Social working: checking in, coping with burnout

out & about

Social work. Eventually you find your flow, you get into the motions. You do your best, you make mistakes, you seek supervision. But it no doubt catches up to you. It sneaks up during a session, or after you’ve disconnected for the day. And how could it not? This is heavy stuff we’re dealing with here, after all. Not to mention during a pandemic. So, how do we cope?

We all have our ghosts. I always say that no one in this field is here for fun. And we’re certainly not here for the pay. Let’s be real, the fulfillment is sometimes few and far between, so we can’t say we’re here for that, either. I believe that we- social workers, therapists, clinicians, case workers, advocates, helpers- are here in this field, showing up and doing the work, because there has been something stirring quietly in us to do this work from day one. We’ve had our own battles, and now we may feel compelled to help others win theirs, or to at least come out on the other side, somewhat unscathed. We feel that we are born to do this. That it’s our passion. But you know what they say about having your passion as your job. When did the lines start to become so blurred?

We’ve heard it all before. Burnout- beware. Self care. Work-life balance. I think those in this field would agree that finding work-life balance quickly becomes an Olympic sport. In my first “professional,” clinical job, needing the ability to avoid burnout like the plague (too soon?) was definitely not in the job description. You can sense the classic red flags of burnout from a socially-distanced-Trader-Joe’s-line-on-a-Saturday away; fatigue, lack of motivation, irritability, asking yourself, “was this the right career choice?” at 2 AM on a Wednesday. We are giving so much of ourselves to others, and it’s taxing. We’re happy to do it, but what are we giving back to ourselves?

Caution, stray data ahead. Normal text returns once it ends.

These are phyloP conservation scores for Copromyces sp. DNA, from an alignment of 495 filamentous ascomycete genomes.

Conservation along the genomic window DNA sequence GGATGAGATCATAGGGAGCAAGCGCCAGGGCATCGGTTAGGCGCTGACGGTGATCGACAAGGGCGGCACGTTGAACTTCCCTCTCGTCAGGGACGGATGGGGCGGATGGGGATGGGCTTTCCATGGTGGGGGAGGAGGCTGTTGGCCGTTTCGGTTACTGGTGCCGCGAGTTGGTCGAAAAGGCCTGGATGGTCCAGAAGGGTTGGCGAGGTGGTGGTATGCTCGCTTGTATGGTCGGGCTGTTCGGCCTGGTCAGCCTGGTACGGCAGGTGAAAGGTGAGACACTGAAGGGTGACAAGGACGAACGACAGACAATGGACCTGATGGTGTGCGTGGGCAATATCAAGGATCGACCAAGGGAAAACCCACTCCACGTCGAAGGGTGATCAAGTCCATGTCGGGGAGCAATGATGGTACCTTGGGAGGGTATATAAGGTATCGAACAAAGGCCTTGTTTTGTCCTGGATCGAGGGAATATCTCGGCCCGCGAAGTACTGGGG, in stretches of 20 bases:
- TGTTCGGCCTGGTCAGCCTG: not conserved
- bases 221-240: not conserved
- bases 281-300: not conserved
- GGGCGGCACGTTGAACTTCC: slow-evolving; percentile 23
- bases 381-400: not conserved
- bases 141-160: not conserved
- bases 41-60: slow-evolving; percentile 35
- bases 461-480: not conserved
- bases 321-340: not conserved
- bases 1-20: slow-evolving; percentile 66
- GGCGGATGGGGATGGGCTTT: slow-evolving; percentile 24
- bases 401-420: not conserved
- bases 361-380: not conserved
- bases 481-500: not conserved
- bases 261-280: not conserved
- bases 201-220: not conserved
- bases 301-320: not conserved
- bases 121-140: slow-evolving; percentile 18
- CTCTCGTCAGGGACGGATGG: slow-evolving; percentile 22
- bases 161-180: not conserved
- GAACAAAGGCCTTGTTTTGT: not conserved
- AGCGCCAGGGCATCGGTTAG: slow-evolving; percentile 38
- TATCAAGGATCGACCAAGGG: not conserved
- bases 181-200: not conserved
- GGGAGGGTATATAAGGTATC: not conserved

I’ve questioned my role in this field plenty of times, but at the end of the day, I know it’s what I love to do, late night progress notes be damned. I’ve been working on a game plan to tackle the burnout. Just as quick as I am to jam-pack my schedule with back-to-back sessions, I’ve also been scheduling time for me. What a concept! I’ve found myself offering this advice to many of the parents and families that I work with, and decided to try it out for myself. I set aside time in the evening for reading, the true love of my life. I cross weekend errands off my list as soon as I can, so that I can make time for my hobbies, family, and partner without showing up looking and feeling like a zombie, even though we love a good zombie. But, friends, partners, and family aside, the same old social work/mental health concept applies here, too. We know that if we’re not giving ourselves any care and attention, how can we provide for the clients we serve? If we’re devoting all our free time to what everyone else wants, how are we taking care of ourselves?

That being said, I’ve been reading as much as I can, messing around with a bullet journal, catching up on podcasts, and I finally gave into watching The Crown. I’m doing my own work in therapy and going whenever I feel I need to. It’s my choice to show up for others in need, but it’s my job to show up for myself, too. So, mental health friends out there, what are you doing to take care of yourself these days? If you’re hearing crickets when you ask yourself that question, sit with that. Take the time and commit to changing that. And let me know what you come up with.

Happy reading, and happy social working.

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